Outside Looking In: Lisa Curbow
Hello, today’s Outside Looking In is by Lisa Curbow, whose husband suffers from a chronic illness!
Lisa is a full time Registered Dental Hygienist. She and her husband, Eric, have 3 children. In her spare time she is a lifestyle blogger about life with a loved on who has a chronic illness, a Boy Scout volunteer for her sons Troop and part time student pursuing her Masters degree.
What is your relationship with the individual who suffers with a chronic illness/es?
My husband is the one who has a chronic illness.
Did you know them before or after they were diagnosed?
We had been married about 14 years when his illness started.
In your opinion, what changed in your relationship after the diagnosis / as the condition progressed?
I have become his advocate for all his medical needs. I am his caregiver. It’s different than many caregivers though. Not as involved. I get all his medications, make his appointments for doctors, contact the doctors, check on the medications he is taking currently, keep up with his medical history and everything he has tried. I make many decisions with him in mind as to if we go somewhere, if people come over, what the kids can do and what he needs to attend and what is not as important that he can stay home for. He is capable of his day to day needs, so I don’t need to physically take care of those. Sometimes I realize I am trying to “parent” him and at that point I must take a step back. He is not a child. It just something that I think happens when your loved one is somewhat dependent on you.
Have you been able to support them with their condition?
Yes, in the sense that I mentioned in the last question. Medical advocate. I research new things to try to help him and bring these up with the doctors. I try to reassure him that he is not his health issue and there is no need to feel guilty about having his illness. He often tells me he is sorry for being ill.
Do you find anything about their condition frustrating when you are together?
It is frustrating that we can’t make plans very far in advance as we don’t know how he will feel when the time comes around. That he misses out on a lot of the kid’s activities. Also that he feels guilty for his illness and that he misses so much. It equally frustrates us both, but we have come to accept that this is life for us at this time. One day maybe it will change, we always hope for healing.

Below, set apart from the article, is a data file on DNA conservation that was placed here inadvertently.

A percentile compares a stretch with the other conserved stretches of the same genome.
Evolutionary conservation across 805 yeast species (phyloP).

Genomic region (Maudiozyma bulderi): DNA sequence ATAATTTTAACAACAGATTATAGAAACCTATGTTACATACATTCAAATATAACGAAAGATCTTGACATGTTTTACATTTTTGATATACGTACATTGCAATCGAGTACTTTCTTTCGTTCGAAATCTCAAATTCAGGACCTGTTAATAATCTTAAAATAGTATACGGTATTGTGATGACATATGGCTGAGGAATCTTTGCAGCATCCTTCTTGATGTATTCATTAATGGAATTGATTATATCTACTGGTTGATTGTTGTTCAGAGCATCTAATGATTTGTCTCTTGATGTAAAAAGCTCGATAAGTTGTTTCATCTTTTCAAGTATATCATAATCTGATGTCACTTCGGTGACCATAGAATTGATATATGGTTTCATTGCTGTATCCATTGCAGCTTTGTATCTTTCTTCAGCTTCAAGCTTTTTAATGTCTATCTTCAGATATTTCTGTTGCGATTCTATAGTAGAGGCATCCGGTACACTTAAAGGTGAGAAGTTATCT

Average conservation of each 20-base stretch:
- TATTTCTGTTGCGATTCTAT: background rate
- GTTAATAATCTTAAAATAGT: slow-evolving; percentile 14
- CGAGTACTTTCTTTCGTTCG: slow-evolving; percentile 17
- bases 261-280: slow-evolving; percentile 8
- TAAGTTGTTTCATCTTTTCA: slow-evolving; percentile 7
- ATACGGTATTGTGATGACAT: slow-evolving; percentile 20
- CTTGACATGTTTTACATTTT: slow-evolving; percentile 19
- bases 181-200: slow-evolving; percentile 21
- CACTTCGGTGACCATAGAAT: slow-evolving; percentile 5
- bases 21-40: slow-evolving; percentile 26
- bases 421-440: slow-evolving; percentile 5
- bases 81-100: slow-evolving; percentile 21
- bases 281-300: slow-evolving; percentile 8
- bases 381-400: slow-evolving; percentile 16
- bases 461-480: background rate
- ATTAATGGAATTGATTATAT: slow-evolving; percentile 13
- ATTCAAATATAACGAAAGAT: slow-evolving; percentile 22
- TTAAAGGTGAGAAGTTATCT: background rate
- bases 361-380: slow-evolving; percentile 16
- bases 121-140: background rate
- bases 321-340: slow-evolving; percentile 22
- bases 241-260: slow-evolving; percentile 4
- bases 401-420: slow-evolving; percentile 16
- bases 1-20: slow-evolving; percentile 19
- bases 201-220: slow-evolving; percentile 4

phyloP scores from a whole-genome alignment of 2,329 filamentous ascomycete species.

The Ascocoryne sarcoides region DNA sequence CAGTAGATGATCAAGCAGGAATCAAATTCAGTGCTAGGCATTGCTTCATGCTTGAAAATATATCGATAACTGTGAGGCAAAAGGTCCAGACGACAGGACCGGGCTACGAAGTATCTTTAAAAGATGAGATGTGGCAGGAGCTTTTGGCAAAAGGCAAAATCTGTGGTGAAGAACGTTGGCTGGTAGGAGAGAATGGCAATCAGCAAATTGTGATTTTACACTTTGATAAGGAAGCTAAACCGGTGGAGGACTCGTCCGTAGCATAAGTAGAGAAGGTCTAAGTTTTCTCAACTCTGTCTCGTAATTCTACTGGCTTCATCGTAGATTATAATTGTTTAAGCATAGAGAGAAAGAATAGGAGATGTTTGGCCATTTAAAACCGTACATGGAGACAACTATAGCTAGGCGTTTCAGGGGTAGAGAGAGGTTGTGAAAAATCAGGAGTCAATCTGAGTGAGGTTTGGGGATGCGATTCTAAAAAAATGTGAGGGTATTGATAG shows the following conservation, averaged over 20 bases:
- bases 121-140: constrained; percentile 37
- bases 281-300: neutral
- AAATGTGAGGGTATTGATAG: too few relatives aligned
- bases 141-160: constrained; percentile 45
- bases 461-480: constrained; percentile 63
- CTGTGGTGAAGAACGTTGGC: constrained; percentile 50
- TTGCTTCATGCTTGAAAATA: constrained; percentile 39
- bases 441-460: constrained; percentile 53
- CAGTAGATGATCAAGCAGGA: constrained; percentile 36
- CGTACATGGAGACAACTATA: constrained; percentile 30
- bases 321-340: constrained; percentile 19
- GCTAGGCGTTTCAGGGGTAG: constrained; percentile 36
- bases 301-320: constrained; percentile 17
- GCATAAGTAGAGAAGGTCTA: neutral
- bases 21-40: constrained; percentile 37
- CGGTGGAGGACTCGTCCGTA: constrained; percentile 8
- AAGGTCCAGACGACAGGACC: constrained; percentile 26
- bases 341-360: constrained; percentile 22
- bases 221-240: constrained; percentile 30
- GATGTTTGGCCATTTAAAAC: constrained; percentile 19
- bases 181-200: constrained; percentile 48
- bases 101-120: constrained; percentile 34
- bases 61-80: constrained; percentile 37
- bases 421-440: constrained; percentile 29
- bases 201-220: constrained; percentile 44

What do you find difficult to understand about their condition?
It is difficult to understand how much pain he is in. I know he is in pain and he can tell me a number on the 1 to 10 scale. That is relative to each person though. My 8 and his 8 may be completely different. He also tries to describe exactly what his pain feels like but I can only imagine what he is describing, not fully understanding what it really feels like.
Have you ever had a question you did not feel able to ask them about their condition? If so, what was it?
In our case, no. Since he is my husband I have felt that I can ask him anything and he will honestly answer me. There is not really anything off limits or that I’m afraid to ask him about.
Had you heard about their conditions before meeting them / them being diagnosed?
Yes and no. I had heard of it but not like he has it. He was the first one I knew to have his condition chronically.
What has their condition taught you about life with a chronic illness?
It has taught me to enjoy every moment. Look for the positive in all circumstances. You have to, otherwise you can so easily be dragged down by the illness and all the negativity that goes with it. We both now appreciate health. You don’t realize that health is precious and how fast it can change. We also both have learned to appreciate family and true friends even more than before. People take these relationships for granted in everyday life. We no longer do. We have learned that some friends are there for you no matter what while others fall away due to the illness and the toll it can take on a family. Also, that family is so very important. They are often your biggest supporters.
What main piece of advice would you give to someone in your position?
Assure your loved one that you are there for them, no matter what. Make sure that you mean it and then follow through. Love them and support them the best that you can. They need you and they need to know that you love and support them no matter what.
Thank you so much Lisa for getting involved! If you want to read more about Lisa and her husband, make sure you check out her blog!
- Remember to take a look over on Jodie’s blog for Tuesday’s Confessions of a Spoonie.
- The NEXT Confessions of a Spoonie will be posted by me, on Sunday!